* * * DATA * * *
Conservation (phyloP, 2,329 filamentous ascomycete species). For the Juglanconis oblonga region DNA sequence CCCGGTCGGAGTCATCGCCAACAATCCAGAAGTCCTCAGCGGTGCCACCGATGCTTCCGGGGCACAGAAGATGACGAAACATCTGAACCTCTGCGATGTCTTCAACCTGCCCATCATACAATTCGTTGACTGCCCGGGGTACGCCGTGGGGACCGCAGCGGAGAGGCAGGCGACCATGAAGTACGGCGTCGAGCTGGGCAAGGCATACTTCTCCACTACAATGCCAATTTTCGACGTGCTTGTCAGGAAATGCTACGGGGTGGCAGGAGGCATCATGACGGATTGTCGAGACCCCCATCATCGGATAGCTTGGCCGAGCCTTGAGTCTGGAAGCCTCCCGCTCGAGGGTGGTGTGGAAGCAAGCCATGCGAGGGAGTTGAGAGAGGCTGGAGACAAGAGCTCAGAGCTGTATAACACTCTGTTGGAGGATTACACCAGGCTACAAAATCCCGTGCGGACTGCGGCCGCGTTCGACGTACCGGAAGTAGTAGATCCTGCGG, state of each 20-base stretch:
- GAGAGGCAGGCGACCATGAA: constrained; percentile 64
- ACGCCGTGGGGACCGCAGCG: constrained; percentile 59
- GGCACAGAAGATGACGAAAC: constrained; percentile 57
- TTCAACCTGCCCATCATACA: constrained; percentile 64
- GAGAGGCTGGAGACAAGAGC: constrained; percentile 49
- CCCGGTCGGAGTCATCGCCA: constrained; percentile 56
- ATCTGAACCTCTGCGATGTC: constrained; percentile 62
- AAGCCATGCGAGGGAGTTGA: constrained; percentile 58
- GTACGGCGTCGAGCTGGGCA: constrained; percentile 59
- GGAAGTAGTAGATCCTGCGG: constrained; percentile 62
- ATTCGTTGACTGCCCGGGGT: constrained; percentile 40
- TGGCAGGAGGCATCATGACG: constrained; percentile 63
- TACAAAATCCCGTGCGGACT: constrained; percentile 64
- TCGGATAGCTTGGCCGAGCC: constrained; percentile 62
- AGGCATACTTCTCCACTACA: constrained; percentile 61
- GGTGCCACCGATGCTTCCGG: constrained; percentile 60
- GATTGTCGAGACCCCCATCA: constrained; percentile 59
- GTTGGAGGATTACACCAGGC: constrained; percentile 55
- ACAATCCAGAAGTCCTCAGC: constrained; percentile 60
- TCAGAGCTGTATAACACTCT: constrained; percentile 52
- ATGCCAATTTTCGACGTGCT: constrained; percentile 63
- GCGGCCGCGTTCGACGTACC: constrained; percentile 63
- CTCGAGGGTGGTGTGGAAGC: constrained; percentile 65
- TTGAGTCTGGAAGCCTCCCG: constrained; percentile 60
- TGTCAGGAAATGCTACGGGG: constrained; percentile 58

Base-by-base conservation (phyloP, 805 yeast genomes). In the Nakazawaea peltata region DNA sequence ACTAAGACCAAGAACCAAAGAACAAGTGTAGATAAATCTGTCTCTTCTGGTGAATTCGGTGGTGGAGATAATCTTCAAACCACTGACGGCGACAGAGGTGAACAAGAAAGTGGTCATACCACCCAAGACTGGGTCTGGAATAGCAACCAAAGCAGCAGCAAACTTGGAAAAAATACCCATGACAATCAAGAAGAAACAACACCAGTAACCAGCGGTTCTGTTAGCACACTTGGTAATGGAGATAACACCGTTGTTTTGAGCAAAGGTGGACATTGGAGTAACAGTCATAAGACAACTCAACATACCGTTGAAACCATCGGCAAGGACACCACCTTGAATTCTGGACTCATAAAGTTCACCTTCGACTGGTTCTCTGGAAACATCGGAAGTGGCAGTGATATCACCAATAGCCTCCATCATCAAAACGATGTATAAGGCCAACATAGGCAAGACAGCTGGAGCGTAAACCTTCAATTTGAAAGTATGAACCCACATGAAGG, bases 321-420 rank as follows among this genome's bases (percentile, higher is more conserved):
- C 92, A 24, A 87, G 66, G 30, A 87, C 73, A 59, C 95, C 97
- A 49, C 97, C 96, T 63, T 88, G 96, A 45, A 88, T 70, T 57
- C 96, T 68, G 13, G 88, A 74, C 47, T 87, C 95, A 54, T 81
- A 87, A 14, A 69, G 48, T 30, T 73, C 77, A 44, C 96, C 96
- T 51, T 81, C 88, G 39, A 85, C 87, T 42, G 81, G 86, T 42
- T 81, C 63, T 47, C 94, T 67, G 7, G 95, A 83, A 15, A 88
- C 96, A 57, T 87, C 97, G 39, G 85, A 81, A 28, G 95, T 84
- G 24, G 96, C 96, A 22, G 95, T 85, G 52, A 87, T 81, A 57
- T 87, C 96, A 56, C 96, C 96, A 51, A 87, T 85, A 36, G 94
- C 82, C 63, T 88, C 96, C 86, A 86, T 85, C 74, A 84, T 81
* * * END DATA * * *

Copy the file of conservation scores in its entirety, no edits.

Conservation (phyloP, 2,329 filamentous ascomycete species). For the Juglanconis oblonga region DNA sequence CCCGGTCGGAGTCATCGCCAACAATCCAGAAGTCCTCAGCGGTGCCACCGATGCTTCCGGGGCACAGAAGATGACGAAACATCTGAACCTCTGCGATGTCTTCAACCTGCCCATCATACAATTCGTTGACTGCCCGGGGTACGCCGTGGGGACCGCAGCGGAGAGGCAGGCGACCATGAAGTACGGCGTCGAGCTGGGCAAGGCATACTTCTCCACTACAATGCCAATTTTCGACGTGCTTGTCAGGAAATGCTACGGGGTGGCAGGAGGCATCATGACGGATTGTCGAGACCCCCATCATCGGATAGCTTGGCCGAGCCTTGAGTCTGGAAGCCTCCCGCTCGAGGGTGGTGTGGAAGCAAGCCATGCGAGGGAGTTGAGAGAGGCTGGAGACAAGAGCTCAGAGCTGTATAACACTCTGTTGGAGGATTACACCAGGCTACAAAATCCCGTGCGGACTGCGGCCGCGTTCGACGTACCGGAAGTAGTAGATCCTGCGG, state of each 20-base stretch:
- GAGAGGCAGGCGACCATGAA: constrained; percentile 64
- ACGCCGTGGGGACCGCAGCG: constrained; percentile 59
- GGCACAGAAGATGACGAAAC: constrained; percentile 57
- TTCAACCTGCCCATCATACA: constrained; percentile 64
- GAGAGGCTGGAGACAAGAGC: constrained; percentile 49
- CCCGGTCGGAGTCATCGCCA: constrained; percentile 56
- ATCTGAACCTCTGCGATGTC: constrained; percentile 62
- AAGCCATGCGAGGGAGTTGA: constrained; percentile 58
- GTACGGCGTCGAGCTGGGCA: constrained; percentile 59
- GGAAGTAGTAGATCCTGCGG: constrained; percentile 62
- ATTCGTTGACTGCCCGGGGT: constrained; percentile 40
- TGGCAGGAGGCATCATGACG: constrained; percentile 63
- TACAAAATCCCGTGCGGACT: constrained; percentile 64
- TCGGATAGCTTGGCCGAGCC: constrained; percentile 62
- AGGCATACTTCTCCACTACA: constrained; percentile 61
- GGTGCCACCGATGCTTCCGG: constrained; percentile 60
- GATTGTCGAGACCCCCATCA: constrained; percentile 59
- GTTGGAGGATTACACCAGGC: constrained; percentile 55
- ACAATCCAGAAGTCCTCAGC: constrained; percentile 60
- TCAGAGCTGTATAACACTCT: constrained; percentile 52
- ATGCCAATTTTCGACGTGCT: constrained; percentile 63
- GCGGCCGCGTTCGACGTACC: constrained; percentile 63
- CTCGAGGGTGGTGTGGAAGC: constrained; percentile 65
- TTGAGTCTGGAAGCCTCCCG: constrained; percentile 60
- TGTCAGGAAATGCTACGGGG: constrained; percentile 58

Base-by-base conservation (phyloP, 805 yeast genomes). In the Nakazawaea peltata region DNA sequence ACTAAGACCAAGAACCAAAGAACAAGTGTAGATAAATCTGTCTCTTCTGGTGAATTCGGTGGTGGAGATAATCTTCAAACCACTGACGGCGACAGAGGTGAACAAGAAAGTGGTCATACCACCCAAGACTGGGTCTGGAATAGCAACCAAAGCAGCAGCAAACTTGGAAAAAATACCCATGACAATCAAGAAGAAACAACACCAGTAACCAGCGGTTCTGTTAGCACACTTGGTAATGGAGATAACACCGTTGTTTTGAGCAAAGGTGGACATTGGAGTAACAGTCATAAGACAACTCAACATACCGTTGAAACCATCGGCAAGGACACCACCTTGAATTCTGGACTCATAAAGTTCACCTTCGACTGGTTCTCTGGAAACATCGGAAGTGGCAGTGATATCACCAATAGCCTCCATCATCAAAACGATGTATAAGGCCAACATAGGCAAGACAGCTGGAGCGTAAACCTTCAATTTGAAAGTATGAACCCACATGAAGG, bases 321-420 rank as follows among this genome's bases (percentile, higher is more conserved):
- C 92, A 24, A 87, G 66, G 30, A 87, C 73, A 59, C 95, C 97
- A 49, C 97, C 96, T 63, T 88, G 96, A 45, A 88, T 70, T 57
- C 96, T 68, G 13, G 88, A 74, C 47, T 87, C 95, A 54, T 81
- A 87, A 14, A 69, G 48, T 30, T 73, C 77, A 44, C 96, C 96
- T 51, T 81, C 88, G 39, A 85, C 87, T 42, G 81, G 86, T 42
- T 81, C 63, T 47, C 94, T 67, G 7, G 95, A 83, A 15, A 88
- C 96, A 57, T 87, C 97, G 39, G 85, A 81, A 28, G 95, T 84
- G 24, G 96, C 96, A 22, G 95, T 85, G 52, A 87, T 81, A 57
- T 87, C 96, A 56, C 96, C 96, A 51, A 87, T 85, A 36, G 94
- C 82, C 63, T 88, C 96, C 86, A 86, T 85, C 74, A 84, T 81